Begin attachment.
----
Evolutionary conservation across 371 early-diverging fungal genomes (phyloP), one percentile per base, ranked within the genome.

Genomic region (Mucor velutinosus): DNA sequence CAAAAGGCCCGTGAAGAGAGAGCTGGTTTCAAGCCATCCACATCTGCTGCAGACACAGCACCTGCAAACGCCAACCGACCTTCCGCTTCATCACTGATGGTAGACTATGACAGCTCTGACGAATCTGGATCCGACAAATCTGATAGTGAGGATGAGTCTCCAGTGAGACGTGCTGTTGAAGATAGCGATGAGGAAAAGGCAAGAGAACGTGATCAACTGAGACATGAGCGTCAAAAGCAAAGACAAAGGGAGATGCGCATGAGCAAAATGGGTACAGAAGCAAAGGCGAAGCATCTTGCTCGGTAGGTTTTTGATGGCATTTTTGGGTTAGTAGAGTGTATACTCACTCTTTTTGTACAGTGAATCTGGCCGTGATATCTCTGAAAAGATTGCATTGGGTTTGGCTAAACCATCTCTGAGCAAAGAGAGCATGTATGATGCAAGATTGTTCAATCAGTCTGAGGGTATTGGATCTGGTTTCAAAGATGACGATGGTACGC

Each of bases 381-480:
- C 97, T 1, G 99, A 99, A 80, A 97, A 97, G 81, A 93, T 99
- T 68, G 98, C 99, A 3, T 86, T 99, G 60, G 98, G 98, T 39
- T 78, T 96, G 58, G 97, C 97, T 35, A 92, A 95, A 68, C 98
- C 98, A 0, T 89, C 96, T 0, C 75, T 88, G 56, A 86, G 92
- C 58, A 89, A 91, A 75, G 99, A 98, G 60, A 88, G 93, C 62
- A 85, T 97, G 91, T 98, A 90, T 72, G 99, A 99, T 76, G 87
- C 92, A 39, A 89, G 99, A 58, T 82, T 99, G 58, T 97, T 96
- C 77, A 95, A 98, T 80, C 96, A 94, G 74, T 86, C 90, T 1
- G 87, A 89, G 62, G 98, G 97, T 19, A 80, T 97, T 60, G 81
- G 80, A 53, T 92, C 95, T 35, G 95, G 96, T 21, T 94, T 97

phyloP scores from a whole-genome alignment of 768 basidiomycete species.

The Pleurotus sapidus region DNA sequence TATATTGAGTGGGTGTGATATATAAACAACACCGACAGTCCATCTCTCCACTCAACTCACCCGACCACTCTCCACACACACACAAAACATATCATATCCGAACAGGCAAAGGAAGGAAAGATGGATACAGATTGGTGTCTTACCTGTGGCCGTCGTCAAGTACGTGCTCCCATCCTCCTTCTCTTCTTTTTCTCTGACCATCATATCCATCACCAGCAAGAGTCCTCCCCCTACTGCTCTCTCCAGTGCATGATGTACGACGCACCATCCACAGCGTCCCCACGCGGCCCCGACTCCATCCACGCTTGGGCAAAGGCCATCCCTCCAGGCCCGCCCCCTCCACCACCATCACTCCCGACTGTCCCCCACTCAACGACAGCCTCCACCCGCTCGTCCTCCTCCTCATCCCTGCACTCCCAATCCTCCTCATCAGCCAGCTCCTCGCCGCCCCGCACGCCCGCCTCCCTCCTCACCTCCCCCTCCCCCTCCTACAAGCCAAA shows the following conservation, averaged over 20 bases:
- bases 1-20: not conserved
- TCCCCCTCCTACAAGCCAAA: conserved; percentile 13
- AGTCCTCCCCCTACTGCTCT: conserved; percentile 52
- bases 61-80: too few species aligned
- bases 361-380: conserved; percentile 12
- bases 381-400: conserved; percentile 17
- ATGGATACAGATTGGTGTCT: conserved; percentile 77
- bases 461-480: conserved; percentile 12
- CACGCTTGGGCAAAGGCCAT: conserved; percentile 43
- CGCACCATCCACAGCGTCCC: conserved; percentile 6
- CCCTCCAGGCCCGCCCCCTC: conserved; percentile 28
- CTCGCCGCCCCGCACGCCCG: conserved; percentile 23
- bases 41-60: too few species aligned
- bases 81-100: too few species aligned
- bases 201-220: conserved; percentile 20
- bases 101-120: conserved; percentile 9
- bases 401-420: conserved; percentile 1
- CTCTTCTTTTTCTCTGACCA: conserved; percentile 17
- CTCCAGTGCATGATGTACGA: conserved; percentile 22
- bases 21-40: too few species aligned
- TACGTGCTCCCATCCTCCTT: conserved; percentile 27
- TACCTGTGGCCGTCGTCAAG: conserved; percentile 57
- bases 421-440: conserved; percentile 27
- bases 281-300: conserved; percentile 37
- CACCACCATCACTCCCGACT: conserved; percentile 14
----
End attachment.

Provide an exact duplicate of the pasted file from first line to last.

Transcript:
Evolutionary conservation across 371 early-diverging fungal genomes (phyloP), one percentile per base, ranked within the genome.

Genomic region (Mucor velutinosus): DNA sequence CAAAAGGCCCGTGAAGAGAGAGCTGGTTTCAAGCCATCCACATCTGCTGCAGACACAGCACCTGCAAACGCCAACCGACCTTCCGCTTCATCACTGATGGTAGACTATGACAGCTCTGACGAATCTGGATCCGACAAATCTGATAGTGAGGATGAGTCTCCAGTGAGACGTGCTGTTGAAGATAGCGATGAGGAAAAGGCAAGAGAACGTGATCAACTGAGACATGAGCGTCAAAAGCAAAGACAAAGGGAGATGCGCATGAGCAAAATGGGTACAGAAGCAAAGGCGAAGCATCTTGCTCGGTAGGTTTTTGATGGCATTTTTGGGTTAGTAGAGTGTATACTCACTCTTTTTGTACAGTGAATCTGGCCGTGATATCTCTGAAAAGATTGCATTGGGTTTGGCTAAACCATCTCTGAGCAAAGAGAGCATGTATGATGCAAGATTGTTCAATCAGTCTGAGGGTATTGGATCTGGTTTCAAAGATGACGATGGTACGC

Each of bases 381-480:
- C 97, T 1, G 99, A 99, A 80, A 97, A 97, G 81, A 93, T 99
- T 68, G 98, C 99, A 3, T 86, T 99, G 60, G 98, G 98, T 39
- T 78, T 96, G 58, G 97, C 97, T 35, A 92, A 95, A 68, C 98
- C 98, A 0, T 89, C 96, T 0, C 75, T 88, G 56, A 86, G 92
- C 58, A 89, A 91, A 75, G 99, A 98, G 60, A 88, G 93, C 62
- A 85, T 97, G 91, T 98, A 90, T 72, G 99, A 99, T 76, G 87
- C 92, A 39, A 89, G 99, A 58, T 82, T 99, G 58, T 97, T 96
- C 77, A 95, A 98, T 80, C 96, A 94, G 74, T 86, C 90, T 1
- G 87, A 89, G 62, G 98, G 97, T 19, A 80, T 97, T 60, G 81
- G 80, A 53, T 92, C 95, T 35, G 95, G 96, T 21, T 94, T 97

phyloP scores from a whole-genome alignment of 768 basidiomycete species.

The Pleurotus sapidus region DNA sequence TATATTGAGTGGGTGTGATATATAAACAACACCGACAGTCCATCTCTCCACTCAACTCACCCGACCACTCTCCACACACACACAAAACATATCATATCCGAACAGGCAAAGGAAGGAAAGATGGATACAGATTGGTGTCTTACCTGTGGCCGTCGTCAAGTACGTGCTCCCATCCTCCTTCTCTTCTTTTTCTCTGACCATCATATCCATCACCAGCAAGAGTCCTCCCCCTACTGCTCTCTCCAGTGCATGATGTACGACGCACCATCCACAGCGTCCCCACGCGGCCCCGACTCCATCCACGCTTGGGCAAAGGCCATCCCTCCAGGCCCGCCCCCTCCACCACCATCACTCCCGACTGTCCCCCACTCAACGACAGCCTCCACCCGCTCGTCCTCCTCCTCATCCCTGCACTCCCAATCCTCCTCATCAGCCAGCTCCTCGCCGCCCCGCACGCCCGCCTCCCTCCTCACCTCCCCCTCCCCCTCCTACAAGCCAAA shows the following conservation, averaged over 20 bases:
- bases 1-20: not conserved
- TCCCCCTCCTACAAGCCAAA: conserved; percentile 13
- AGTCCTCCCCCTACTGCTCT: conserved; percentile 52
- bases 61-80: too few species aligned
- bases 361-380: conserved; percentile 12
- bases 381-400: conserved; percentile 17
- ATGGATACAGATTGGTGTCT: conserved; percentile 77
- bases 461-480: conserved; percentile 12
- CACGCTTGGGCAAAGGCCAT: conserved; percentile 43
- CGCACCATCCACAGCGTCCC: conserved; percentile 6
- CCCTCCAGGCCCGCCCCCTC: conserved; percentile 28
- CTCGCCGCCCCGCACGCCCG: conserved; percentile 23
- bases 41-60: too few species aligned
- bases 81-100: too few species aligned
- bases 201-220: conserved; percentile 20
- bases 101-120: conserved; percentile 9
- bases 401-420: conserved; percentile 1
- CTCTTCTTTTTCTCTGACCA: conserved; percentile 17
- CTCCAGTGCATGATGTACGA: conserved; percentile 22
- bases 21-40: too few species aligned
- TACGTGCTCCCATCCTCCTT: conserved; percentile 27
- TACCTGTGGCCGTCGTCAAG: conserved; percentile 57
- bases 421-440: conserved; percentile 27
- bases 281-300: conserved; percentile 37
- CACCACCATCACTCCCGACT: conserved; percentile 14